What is the status of hydroxychloroquine and chloroquine in the treatment of coronavirus disease 2019 (COVID-19)?

Updated: Jul 01, 2020
  • Author: Medscape Drugs & Diseases; more...
  • Print
Answer

Answer

 

On June 15, 2020, the FDA revoked the emergency use authorization (EUA) for hydroxychloroquine and chloroquine donated to the Strategic National Stockpile to be used for treating certain hospitalized patients with COVID-19 when a clinical trial was unavailable or participation in a clinical trial was not feasible. [45]

Based on its ongoing analysis of the EUA and emerging scientific data, the FDA determined that hydroxychloroquine is unlikely to be effective in treating COVID-19 for the authorized uses in the EUA. Additionally, in light of ongoing serious cardiac adverse events and other potential serious adverse effects, the known and potential benefits of hydroxychloroquine no longer outweigh the known and potential risks for the EUA.

While additional clinical trials may continue to evaluate potential benefit, the FDA determined the EUA was no longer appropriate.

Hydroxychloroquine and chloroquine are widely used antimalarial drugs that elicit immunomodulatory effects and are therefore also used to treat autoimmune conditions (eg, systemic lupus erythematosus, rheumatoid arthritis). As inhibitors of heme polymerase, they are also believed to have additional antiviral activity via alkalinization of the phagolysosome, which inhibits the pH-dependent steps of viral replication. Wang et al reported that chloroquine effectively inhibits SARS-CoV-2 in vitro. [46] The pharmacological activity of chloroquine and hydroxychloroquine was tested using SARS-CoV-2–infected Vero cells. Physiologically based pharmacokinetic models (PBPK) were conducted for each drug. Hydroxychloroquine was found to be more potent than chloroquine in vitro. Based on PBPK models, the authors recommend a loading dose of hydroxychloroquine 400 mg PO BID, followed by 200 mg BID for 4 days. [47]

Published reports stemming from the worldwide outbreak of COVID-19 have evaluated the potential usefulness of these drugs in controlling cytokine release syndrome in critically ill patients. Owing to widely varying dosage regimens, disease severity, measured outcomes, and lack of control groups, efficacy data have been largely inconclusive.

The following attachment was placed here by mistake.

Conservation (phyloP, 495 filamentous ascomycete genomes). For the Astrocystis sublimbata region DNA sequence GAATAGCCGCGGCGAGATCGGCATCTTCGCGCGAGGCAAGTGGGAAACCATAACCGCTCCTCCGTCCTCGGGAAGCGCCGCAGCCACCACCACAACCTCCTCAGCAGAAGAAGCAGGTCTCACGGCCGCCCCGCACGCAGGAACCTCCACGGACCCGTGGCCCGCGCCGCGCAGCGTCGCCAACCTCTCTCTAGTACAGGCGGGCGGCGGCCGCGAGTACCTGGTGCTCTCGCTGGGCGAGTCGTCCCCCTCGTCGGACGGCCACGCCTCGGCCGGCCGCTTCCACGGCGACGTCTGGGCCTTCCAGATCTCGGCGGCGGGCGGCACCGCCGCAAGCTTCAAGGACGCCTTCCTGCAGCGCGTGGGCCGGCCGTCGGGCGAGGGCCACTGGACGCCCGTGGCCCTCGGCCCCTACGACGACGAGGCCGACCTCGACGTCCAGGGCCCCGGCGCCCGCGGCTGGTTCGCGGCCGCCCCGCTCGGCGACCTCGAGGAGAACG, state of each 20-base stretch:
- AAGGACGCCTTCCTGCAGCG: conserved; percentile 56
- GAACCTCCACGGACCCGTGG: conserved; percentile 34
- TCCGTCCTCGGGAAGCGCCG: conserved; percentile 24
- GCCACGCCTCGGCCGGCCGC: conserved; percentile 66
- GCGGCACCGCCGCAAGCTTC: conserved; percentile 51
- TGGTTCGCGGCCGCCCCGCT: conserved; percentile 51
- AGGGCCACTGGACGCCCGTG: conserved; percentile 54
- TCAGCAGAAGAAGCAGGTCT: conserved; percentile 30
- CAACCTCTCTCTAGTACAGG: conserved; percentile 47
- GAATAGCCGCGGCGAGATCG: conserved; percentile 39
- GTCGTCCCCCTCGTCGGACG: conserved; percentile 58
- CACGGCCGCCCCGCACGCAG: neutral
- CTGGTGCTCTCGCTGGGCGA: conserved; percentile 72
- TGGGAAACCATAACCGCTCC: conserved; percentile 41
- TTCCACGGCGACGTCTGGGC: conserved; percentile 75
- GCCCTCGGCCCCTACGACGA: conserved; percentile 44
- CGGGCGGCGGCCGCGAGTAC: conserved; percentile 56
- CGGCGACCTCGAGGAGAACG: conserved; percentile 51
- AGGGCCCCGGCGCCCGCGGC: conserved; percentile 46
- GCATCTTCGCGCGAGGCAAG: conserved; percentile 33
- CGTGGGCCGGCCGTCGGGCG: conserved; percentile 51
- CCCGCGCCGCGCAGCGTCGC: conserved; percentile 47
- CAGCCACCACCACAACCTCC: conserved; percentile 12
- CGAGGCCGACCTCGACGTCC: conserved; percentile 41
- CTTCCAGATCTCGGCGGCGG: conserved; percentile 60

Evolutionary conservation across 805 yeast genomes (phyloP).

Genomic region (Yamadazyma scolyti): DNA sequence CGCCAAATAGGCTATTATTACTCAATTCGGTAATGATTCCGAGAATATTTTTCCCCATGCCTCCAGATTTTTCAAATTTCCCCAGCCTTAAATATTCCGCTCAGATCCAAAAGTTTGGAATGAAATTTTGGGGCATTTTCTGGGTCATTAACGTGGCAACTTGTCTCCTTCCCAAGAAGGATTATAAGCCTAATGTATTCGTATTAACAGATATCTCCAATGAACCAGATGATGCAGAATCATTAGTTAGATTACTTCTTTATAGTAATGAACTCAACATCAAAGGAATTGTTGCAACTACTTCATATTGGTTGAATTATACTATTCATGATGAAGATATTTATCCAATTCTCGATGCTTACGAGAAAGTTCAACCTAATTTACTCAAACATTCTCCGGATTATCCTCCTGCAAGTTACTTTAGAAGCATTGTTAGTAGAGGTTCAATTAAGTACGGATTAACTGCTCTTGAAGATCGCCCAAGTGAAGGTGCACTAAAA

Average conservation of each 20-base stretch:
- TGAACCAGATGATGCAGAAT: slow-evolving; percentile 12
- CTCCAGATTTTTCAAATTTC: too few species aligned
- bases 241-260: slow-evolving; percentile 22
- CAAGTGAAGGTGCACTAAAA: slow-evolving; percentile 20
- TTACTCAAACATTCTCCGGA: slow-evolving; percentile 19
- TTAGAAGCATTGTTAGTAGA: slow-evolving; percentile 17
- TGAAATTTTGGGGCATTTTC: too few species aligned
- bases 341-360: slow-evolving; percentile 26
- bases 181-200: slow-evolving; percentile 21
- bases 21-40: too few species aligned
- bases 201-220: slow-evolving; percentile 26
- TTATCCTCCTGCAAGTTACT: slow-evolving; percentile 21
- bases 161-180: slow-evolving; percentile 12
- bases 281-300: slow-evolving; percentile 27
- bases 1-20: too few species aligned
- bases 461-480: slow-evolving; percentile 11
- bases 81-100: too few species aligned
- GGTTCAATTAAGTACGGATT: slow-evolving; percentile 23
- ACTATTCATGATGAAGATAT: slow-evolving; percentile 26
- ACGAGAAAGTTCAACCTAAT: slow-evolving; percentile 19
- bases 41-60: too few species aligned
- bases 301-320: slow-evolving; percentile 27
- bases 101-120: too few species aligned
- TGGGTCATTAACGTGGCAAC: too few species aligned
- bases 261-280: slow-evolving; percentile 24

The UK RECOVERY Trial randomized 1542 patients to hydroxychloroquine and 3132 patients to usual care alone. Preliminary results found no significant difference in the primary endpoint of 28-day mortality (25.7% hydroxychloroquine vs 23.5% usual care; hazard ratio 1.11 [95% CI, 0.98-1.26]; P = 0.10). There was also no evidence of beneficial effects on hospital stay duration or other outcomes. [48]

An observational study of 2512 hospitalized patients in New Jersey with confirmed COVID-19 was conducted between March 1, 2020 and April 22, 2020, with follow-up through May 5, 2020. Outcomes included 547 deaths (22%) and 1539 (61%) discharges; 426 (17%) remained hospitalized. Patients who received at least one dose of hydroxychloroquine totaled 1914 (76%), and those who received hydroxychloroquine plus azithromycin totaled 1473 (59%). No significant differences were observed in associated mortality among patients receiving any hydroxychloroquine during the hospitalization (HR, 0.99 [95% CI, 0.80-1.22]), hydroxychloroquine alone (HR, 1.02 [95% CI, 0.83-1.27]), or hydroxychloroquine with azithromycin (HR, 0.98 [95% CI, 0.75-1.28]). The 30-day unadjusted mortality rate in patients receiving hydroxychloroquine alone, azithromycin alone, the combination, or neither drug was 25%, 20%, 18%, and 20%, respectively. [39]

Because of these findings, the WHO paused the hydroxychloroquine arm of the Solidarity Trial. The FDA issued a safety alert for hydroxychloroquine or chloroquine use in COVID-19 on April 24, 2020. [49]

A phase 3 trial is planned to include approximately 440 hospitalized patients at multiple US sites. All patients enrolled in the trial will receive standard of care for COVID-19 and will be randomized into 3 groups—hydroxychloroquine, hydroxychloroquine plus azithromycin, or placebo. [50]